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physio

Dry Needling

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Dry needling is a technique used to treat myofascial pain. It evolved after doctors discovered that whether they injected cortisone ,saline, dry injection or an acupuncture needle, the pain was relieved. This technique uses a “dry” needle and is inserted into the skin into the trigger point of the muscle. A trigger point is a discrete focal area within a muscle or its fascia where a hyperirritable knot or band develops and causes local or referred pain. Soft tissue painful,thickened areas, muscle knots, tension points  or post injury scarring respond well to this technique.

Stainless steel single use acupuncture needles of varying lengths and diameters, with rounded tips are used. The aim is to release or inactivate the trigger points, thereby relieving pain and improving range of motion. Research has shown that dry needling improves pain control, reduces muscle tension, and normalizes dysfunctions of the motor end plates, the sites at which nerve impulses are transmitted to muscles. This can help speed up the patient’s return to active rehabilitation. A good knowledge of anatomy is essential when dry needling, as is a sterile technique and correct disposal.

Craig Smith, from Club Physio runs  very comprehensive and enlightening dry needling courses.

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On the Dry Needling Level 1 course, we covered 70%  of the bodies major muscles including the muscles of the buttocks, lower legs, upper limbs, Cervical and Lumbar spine and the shoulder girdle.

The Dry Needling Level 2 course includes the hands and feet, the abdomen, head and neck, and the thorax and pelvic area. It also covers clinical indications and how to manage various sports injuries, headaches, teninopathies and other common injuries that physios see .

After 3 days of having almost every muscle group needled, we left feeling more confident to use this technique in our practices, rather tired, but definitely with less aches and pains in our trigger points!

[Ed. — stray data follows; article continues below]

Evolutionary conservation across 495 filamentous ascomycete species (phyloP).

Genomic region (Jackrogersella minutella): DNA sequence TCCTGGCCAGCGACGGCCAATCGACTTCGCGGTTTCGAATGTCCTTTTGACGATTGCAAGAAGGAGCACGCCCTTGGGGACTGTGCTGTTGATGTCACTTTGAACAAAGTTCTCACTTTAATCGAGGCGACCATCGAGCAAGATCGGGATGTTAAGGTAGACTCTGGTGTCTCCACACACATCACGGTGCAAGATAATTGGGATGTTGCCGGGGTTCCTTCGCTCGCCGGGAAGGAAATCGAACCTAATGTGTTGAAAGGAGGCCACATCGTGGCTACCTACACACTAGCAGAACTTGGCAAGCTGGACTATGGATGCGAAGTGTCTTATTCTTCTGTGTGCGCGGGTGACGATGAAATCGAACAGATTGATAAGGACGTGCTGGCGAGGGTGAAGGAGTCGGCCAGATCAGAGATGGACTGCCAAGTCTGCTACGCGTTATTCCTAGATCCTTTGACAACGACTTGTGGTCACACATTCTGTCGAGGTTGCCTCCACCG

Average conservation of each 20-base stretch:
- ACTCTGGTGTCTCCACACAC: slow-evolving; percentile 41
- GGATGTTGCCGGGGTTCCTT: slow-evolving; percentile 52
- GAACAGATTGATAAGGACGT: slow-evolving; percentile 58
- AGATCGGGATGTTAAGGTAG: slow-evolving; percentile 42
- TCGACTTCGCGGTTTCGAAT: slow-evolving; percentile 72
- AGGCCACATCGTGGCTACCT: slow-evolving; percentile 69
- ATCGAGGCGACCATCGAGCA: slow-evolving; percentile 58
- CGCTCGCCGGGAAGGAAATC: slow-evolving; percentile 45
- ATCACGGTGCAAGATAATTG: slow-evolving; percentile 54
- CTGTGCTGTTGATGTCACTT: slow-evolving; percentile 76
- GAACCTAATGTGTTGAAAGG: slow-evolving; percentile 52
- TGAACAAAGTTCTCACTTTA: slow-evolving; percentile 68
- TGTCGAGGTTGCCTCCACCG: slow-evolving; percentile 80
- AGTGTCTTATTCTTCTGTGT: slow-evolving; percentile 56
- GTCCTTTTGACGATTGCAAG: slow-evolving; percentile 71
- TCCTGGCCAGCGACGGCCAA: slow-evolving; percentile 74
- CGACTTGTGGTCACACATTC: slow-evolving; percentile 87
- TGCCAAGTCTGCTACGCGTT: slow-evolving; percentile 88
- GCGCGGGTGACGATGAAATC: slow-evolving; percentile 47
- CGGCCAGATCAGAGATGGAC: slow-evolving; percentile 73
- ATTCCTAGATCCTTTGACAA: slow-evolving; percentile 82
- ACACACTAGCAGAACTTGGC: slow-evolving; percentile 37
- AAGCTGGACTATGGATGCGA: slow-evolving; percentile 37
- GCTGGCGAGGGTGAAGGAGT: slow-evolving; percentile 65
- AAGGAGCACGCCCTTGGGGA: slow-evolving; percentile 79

Thank you Craig!

dry needling

 

Podiatry and Orthotics

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I attended a lecture on podiatry and orthotics last night for physios by Sean Pincus.
It’s so important for the different disciplines to share their expertise so that we know when and where we should refer our patients onto someone else.
Podiatry deals with the foot in health and disease. Form dictates function, that is, the shape of the foot has a direct influence on how it functions. Incorrect form causes incorrect function and incorrect function becomes form.
So what are orthotics and when do we need them?

Orthotics are in-shoe devices that redirect force, redirect the joint axis and limit or enhance motion in order to correct foot function that has been identified as been an aetiology or detrimental to the overall foot and or body function.
In other words, when someone is complaining of continued foot and/or knee pain, excessive blistering, plantar fasciitis, stress fractures, bunions, sesamoiditis and is generally getting repeated injuries of the foot, knee, hip and the lower back and treatment is not helping, it may be time to get a podiatrist to assess the foot function and determine if the problems are arising from there.
A podiatrist will use specific video analysis of the gait and check hip, knee and lower back control. He will look at the shape of the foot, the movement of the foot in the sagital plane and the movements around the subtalar joint.  He will also asses the mechanism of the foot and any limb length discrepancies. Stress in the soft tissues can also cause repeated injuries.
A variety of materials are used to make orthotics depending on the problem. Rigid orthotic devices are typically made of plastic or carbon fibre, whereas soft orthotic devices are made of soft, compressible materials such as silicone or foam.

 

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Foot pain can be very debilitating….they carry all our weight and we need them to be strong and healthy to keep us agile and grounded.
Foot dysfunction leads to many other aches and pains in the body so do not wait…get it checked out. (sais she, who on my off day decided to walk around the shopping centre in high heels as a change from my normal bare foot working day – the result….. very painful feet and very grumpy!)
Give Sean a visit if you are needing some help on the foot front. He has been around for many moons and knows his stuff.
http://www.podiatristcapetown.co.za

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